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I implemented a generic handler in my application which works great for images, but when I manually type the handler URL in the browser with the image's querystring it prompts download instead of displaying. Here is my code:

public void ProcessRequest(HttpContext context)
        {
            if (this.FileName != null)
            {
                string path = Path.Combine(ConfigurationManager.UploadsDirectory, this.FileName);

                if (File.Exists(path) == true)
                {
                    FileStream file = new FileStream(path, FileMode.Open);
                    byte[] buffer = new byte[(int)file.Length];
                    file.Read(buffer, 0, (int)file.Length);
                    file.Close();
                    context.Response.ContentType = "application/octet-stream";
                    context.Response.AddHeader("content-disposition", "attachment; filename=\"" + this.FileName + "\"");
                    context.Response.BinaryWrite(buffer);
                    context.Response.End();
                }
            }
        }

I am using the octet-stream because I'm dealing with more than just images and I don't always know the content type of the file. Thanks in advance!

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3 Answers 3

up vote 6 down vote accepted

The only way is to specify correct ContentType so the browser know what to do with receiving file, depending on installed plugins (for example, view pdf files in browser frame) and system assosiations (for example, offer to open document in MS Office instead of simple download)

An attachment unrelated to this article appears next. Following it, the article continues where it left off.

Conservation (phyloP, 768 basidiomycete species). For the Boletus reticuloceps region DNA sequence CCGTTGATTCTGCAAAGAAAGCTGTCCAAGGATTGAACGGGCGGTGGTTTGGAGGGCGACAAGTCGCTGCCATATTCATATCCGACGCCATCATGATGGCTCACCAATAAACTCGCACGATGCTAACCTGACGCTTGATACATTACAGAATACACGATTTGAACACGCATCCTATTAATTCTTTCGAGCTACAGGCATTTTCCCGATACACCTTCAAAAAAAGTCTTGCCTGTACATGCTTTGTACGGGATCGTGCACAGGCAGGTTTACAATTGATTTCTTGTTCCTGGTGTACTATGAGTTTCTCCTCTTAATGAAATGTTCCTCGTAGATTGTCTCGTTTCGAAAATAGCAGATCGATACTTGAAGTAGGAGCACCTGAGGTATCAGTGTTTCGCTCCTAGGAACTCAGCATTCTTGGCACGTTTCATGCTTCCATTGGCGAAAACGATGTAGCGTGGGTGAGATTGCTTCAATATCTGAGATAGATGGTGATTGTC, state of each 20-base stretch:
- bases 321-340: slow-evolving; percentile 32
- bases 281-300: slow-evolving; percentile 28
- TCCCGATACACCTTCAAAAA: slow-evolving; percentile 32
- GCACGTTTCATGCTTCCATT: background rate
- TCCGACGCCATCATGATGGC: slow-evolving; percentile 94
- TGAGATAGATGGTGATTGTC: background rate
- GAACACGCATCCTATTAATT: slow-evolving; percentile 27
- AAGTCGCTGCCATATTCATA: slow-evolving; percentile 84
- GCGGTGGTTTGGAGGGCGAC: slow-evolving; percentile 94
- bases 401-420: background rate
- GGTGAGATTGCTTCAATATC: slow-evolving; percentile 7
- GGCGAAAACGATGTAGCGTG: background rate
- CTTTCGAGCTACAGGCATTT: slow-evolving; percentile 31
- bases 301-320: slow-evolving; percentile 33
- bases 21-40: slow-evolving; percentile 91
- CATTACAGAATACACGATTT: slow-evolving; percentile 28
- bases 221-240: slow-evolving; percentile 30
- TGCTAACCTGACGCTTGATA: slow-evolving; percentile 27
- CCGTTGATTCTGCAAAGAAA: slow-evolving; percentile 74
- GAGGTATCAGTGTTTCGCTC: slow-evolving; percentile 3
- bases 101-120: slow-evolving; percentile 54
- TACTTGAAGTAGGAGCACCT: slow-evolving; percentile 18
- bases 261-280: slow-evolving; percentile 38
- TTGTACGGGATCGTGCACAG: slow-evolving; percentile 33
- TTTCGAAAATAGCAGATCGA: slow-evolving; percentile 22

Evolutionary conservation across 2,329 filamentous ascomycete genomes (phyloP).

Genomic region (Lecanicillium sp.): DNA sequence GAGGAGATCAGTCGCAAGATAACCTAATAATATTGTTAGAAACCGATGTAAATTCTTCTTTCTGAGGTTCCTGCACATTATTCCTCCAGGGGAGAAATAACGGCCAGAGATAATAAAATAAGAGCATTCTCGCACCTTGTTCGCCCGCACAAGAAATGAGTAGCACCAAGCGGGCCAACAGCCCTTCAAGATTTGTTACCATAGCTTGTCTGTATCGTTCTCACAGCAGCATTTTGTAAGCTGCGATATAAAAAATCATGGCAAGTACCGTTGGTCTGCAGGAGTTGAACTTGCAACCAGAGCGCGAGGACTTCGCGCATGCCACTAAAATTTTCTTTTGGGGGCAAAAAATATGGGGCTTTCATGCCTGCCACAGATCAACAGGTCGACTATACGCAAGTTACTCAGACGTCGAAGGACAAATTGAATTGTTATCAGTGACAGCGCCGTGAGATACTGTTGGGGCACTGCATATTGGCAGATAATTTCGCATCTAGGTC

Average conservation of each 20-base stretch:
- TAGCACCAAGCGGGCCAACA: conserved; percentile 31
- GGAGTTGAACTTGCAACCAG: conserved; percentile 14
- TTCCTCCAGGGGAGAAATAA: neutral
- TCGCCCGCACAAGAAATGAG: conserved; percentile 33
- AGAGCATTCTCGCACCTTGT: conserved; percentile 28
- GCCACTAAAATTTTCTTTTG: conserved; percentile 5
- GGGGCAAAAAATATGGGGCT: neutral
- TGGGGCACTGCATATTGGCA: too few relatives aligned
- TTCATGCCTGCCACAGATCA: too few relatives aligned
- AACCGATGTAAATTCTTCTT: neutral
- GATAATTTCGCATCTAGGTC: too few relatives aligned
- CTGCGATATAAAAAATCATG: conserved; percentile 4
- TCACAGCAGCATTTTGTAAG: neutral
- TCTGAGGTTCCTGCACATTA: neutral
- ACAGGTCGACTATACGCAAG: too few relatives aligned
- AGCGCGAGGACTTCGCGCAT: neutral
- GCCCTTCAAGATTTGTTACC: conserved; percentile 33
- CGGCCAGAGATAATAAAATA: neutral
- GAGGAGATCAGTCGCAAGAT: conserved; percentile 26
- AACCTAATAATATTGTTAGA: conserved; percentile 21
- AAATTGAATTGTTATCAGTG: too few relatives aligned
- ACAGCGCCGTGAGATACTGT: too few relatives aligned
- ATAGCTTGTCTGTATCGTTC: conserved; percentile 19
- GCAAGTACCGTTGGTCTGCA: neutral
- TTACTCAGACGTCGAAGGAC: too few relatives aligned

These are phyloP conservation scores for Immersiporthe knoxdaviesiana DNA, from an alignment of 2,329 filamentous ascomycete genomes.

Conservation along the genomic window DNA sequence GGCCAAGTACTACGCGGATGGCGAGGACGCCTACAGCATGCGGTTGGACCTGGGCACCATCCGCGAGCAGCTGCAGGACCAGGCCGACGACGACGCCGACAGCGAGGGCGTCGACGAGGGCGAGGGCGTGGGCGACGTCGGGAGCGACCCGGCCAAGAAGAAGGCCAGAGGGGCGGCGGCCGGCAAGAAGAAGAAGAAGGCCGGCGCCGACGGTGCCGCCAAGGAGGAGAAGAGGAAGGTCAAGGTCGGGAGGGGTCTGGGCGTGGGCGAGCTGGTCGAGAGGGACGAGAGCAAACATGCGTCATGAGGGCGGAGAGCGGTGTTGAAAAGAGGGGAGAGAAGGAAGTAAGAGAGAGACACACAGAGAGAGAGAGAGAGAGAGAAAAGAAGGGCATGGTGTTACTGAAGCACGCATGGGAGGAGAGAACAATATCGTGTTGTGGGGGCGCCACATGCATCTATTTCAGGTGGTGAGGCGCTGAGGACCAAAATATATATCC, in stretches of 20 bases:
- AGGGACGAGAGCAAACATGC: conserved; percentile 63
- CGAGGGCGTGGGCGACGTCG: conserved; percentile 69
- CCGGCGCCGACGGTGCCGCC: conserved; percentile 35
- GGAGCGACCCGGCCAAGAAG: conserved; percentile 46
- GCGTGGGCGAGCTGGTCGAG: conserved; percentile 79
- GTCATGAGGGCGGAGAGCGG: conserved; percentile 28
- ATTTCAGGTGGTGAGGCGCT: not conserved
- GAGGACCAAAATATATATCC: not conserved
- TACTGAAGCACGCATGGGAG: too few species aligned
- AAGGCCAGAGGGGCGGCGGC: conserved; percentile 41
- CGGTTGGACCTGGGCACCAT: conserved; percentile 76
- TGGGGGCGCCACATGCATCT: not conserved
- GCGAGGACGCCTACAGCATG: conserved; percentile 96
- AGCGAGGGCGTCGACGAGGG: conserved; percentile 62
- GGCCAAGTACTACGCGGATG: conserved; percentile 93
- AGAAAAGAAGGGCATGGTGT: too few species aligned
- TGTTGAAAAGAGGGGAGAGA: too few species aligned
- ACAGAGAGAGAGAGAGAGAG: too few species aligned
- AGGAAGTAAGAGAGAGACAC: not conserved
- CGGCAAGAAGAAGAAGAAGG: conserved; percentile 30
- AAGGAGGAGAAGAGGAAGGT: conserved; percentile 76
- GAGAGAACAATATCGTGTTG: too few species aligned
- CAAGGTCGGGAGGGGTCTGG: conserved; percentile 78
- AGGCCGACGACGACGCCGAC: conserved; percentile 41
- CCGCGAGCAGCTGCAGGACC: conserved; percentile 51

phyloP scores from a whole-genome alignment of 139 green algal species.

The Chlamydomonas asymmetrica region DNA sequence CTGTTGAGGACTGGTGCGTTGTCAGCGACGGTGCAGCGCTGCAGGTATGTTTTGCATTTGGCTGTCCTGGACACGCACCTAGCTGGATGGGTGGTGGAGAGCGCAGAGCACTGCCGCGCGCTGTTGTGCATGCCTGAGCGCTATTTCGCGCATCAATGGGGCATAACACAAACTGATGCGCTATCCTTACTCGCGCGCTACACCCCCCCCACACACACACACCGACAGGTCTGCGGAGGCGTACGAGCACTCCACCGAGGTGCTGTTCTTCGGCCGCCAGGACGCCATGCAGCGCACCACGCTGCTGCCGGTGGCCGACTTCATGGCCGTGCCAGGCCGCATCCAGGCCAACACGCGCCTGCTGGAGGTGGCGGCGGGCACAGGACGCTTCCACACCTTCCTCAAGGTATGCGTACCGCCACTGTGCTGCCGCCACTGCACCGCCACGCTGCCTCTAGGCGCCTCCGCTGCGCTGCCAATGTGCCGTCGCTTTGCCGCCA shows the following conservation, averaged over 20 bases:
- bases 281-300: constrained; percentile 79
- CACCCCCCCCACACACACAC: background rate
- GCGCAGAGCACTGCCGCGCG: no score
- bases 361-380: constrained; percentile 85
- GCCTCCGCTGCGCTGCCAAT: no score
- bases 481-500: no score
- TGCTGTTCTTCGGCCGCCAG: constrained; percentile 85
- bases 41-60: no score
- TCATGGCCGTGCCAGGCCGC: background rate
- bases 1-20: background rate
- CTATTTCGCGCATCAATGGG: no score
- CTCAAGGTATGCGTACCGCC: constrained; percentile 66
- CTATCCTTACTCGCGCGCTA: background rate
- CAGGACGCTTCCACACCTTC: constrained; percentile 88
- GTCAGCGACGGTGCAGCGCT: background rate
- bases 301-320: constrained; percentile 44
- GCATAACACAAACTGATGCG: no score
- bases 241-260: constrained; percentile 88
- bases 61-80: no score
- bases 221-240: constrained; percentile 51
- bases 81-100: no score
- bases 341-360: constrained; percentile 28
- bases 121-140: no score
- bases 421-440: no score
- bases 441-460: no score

You can try to specify Content Type depending on file extension, i.e.:

if(Path.GetExtension(path) == ".jpg")
   context.Response.ContentType = "image/jpeg";
else
   context.Response.ContentType = "application/octet-stream";
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3  
I'd hard-code a few obvious cases, e.g. jpg -> image/jpeg, then you can look up the rest from the registry e.g. the code in this question stackoverflow.com/questions/3442607/… . (although I'd maintain a local cache in the app because I'm nervous hitting the registry from .NET would be an expensive operation) –  Rup Aug 10 '10 at 18:34
    
@Rup great idea about using registry! –  Pavel Morshenyuk Aug 10 '10 at 18:42
    
That's what IIS does. Although as in the question I've linked servers are often missing registry entries for e.g. .pdf or .flv (that's the one that's burned me in the past). –  Rup Aug 10 '10 at 18:44

If you store the ContentType as part of the files metadata, when you pull it back down your could use it.

theFile = GetFile(id)
context.Response.ContentType = theFile.Type;
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The content-disposition header is the one that causes your browser to show the download dialog. Remove that line and it will show in the browser.

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